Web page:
“The idea of bringing these benefits to such a large and important swath of the human population is what attracted me to Moringa,“ Olson says. “Depending on the local climate, with a plot of trees, you could meet the protein needs of your family at low cost.“
There are non-nutritional benefits too. The seeds can be pressed to make vegetable oil and the leftover seed cake can be used to purify drinking water. And they happen to withstand drought and grow rapidly -over six metres in a year. “They are generous plants,“ Olson says.
To provide a fillip to the scientific research into the Moringa, Olson has created the International Moringa Germplasm Collection, which is a farm that holds over 500 trees representing twelve of the 13 species from the genus Moringa (of which the drumstick tree, or Moringa oleifera, is one). Olson began his research on Moringa in 1995, when he was doing his PhD in evolutionary biology at Washington University in St. Louis.“There was a fair amount of applied research on Moringa -medicinal and industrial -but it was focused on the drumstick, on one species, and there was not much effort to survey the entire diversity systematically,“ he says The samples he collected remained at the university greenhouse for a decade before a prize from National Geographic gave Olson the financial wherewithal to buy a plot of land in perfect monsoonal, dry, tropical latitude in Mexico. Then, about three or four years ago, an organisation called Trees for Life, which is based in Wichita Kansas and was founded by Balbir Mathur (originally from Allahabad) provided additional funds to transplant the trees to Mexico and set up the farm.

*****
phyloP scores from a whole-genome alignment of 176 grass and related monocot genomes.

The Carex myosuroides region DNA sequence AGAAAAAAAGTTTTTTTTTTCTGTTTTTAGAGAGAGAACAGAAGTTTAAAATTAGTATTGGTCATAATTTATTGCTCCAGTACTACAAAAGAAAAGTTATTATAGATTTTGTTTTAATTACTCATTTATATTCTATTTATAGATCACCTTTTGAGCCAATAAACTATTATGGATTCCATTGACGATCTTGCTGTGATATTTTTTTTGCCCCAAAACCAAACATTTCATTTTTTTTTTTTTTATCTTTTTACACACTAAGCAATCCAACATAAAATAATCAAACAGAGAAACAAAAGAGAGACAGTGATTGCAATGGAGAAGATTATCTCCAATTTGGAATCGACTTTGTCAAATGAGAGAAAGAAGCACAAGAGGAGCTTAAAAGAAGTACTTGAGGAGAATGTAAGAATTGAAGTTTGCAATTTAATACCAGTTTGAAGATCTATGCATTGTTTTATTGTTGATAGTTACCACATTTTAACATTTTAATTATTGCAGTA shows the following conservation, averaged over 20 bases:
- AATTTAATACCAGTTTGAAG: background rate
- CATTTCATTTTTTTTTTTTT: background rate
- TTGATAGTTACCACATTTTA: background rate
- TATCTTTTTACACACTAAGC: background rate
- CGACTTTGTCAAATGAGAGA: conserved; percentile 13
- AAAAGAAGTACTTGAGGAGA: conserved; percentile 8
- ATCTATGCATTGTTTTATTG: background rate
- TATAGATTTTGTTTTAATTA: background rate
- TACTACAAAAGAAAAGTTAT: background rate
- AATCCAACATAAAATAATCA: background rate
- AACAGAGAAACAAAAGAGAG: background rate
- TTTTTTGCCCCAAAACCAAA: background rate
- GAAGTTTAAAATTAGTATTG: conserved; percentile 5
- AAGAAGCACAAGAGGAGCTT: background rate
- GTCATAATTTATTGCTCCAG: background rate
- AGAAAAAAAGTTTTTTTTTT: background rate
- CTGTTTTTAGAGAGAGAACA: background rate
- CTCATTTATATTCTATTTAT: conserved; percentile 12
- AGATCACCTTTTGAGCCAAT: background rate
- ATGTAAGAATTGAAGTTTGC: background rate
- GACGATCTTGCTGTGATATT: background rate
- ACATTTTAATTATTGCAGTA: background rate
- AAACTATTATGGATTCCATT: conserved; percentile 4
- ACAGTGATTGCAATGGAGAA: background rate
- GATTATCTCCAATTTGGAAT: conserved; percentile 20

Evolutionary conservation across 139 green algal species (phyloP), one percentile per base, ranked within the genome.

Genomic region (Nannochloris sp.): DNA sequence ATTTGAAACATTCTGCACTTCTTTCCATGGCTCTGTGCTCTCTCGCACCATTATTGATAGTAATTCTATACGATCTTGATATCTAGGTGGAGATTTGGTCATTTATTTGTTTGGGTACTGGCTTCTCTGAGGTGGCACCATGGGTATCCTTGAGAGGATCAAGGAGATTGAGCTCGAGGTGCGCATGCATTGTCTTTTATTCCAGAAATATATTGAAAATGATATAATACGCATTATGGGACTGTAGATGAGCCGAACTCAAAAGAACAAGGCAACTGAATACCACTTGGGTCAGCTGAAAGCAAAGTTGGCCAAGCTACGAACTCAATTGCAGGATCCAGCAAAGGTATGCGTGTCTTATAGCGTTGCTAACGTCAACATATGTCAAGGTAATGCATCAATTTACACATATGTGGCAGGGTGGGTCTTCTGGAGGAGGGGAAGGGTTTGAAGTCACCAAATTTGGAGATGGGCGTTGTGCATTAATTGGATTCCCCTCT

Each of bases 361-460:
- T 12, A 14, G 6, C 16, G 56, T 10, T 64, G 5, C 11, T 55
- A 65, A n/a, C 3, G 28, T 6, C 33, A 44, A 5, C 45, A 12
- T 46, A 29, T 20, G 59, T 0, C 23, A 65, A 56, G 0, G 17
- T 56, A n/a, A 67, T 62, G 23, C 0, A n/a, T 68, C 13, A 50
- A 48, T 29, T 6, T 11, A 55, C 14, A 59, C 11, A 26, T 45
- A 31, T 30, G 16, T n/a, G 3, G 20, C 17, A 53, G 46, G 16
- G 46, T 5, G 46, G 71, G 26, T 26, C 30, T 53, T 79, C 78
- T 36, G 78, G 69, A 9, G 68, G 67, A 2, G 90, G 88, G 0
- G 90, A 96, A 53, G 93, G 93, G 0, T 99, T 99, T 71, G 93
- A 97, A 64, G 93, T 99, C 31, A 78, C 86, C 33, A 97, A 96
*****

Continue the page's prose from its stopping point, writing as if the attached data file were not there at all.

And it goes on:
The India connection doesn’t end there.Olson spent most of July in India trying to setup a mirror collection in the country. “India is the home of the most used species. It should be the epicentre of Moringa research,“ he says.To that end, Olson met with the National Bureau of Plant Genetic Resources in Delhi and is hopeful that an agreement will be signed by the end of the year.
Olson is also collaborating with Garima, a PhD student at the University of Delhi, who is studying the genetic diversity of Moringa. “We are trying to look for variations in different types of Moringa,“ she says, “so we can produce plants with the best genetic stock.“
Olson considers Garima’s work to be “the most important research being done on Moringa at the moment.“ He believes that the hot spots of Moringa genetic diversity lie in India. “We are trying to find the wild progenitor. Somewhere in India a few ancient agronomists selected some particularly succulent individuals and domesticated the drumstick that we now have in sambhar.“
His expectation was that the farm would serve as a base for high quality, global collaborative research into Moringa but that hasn’t quite happened. He believes there are two reasons for this: The first is that Moringa doesn’t offer anything new to those living in rich, temperate countries, and the second is that there isn’t emough funding for studying crops that would benefit villages in Mexico and India.
“It is a cruel fact of the global distribution of resources,“ he says.
But he remains hopeful that Moringa research will eventually overcome these obstacles, especially since feeding a growing global population in a climatically problematic future will require finding local food sources. Besides, eating more drumstick leaves can also help solve current problems such as child malnutrition. A recent report by the NGO Praja stated that one in three government school students in Mumbai were malnourished.
“Mumbai is the perfect climate for the tree,“ Olson says. “Imagine a society in which we can avoid brain stunting for an entire generation at low cost.“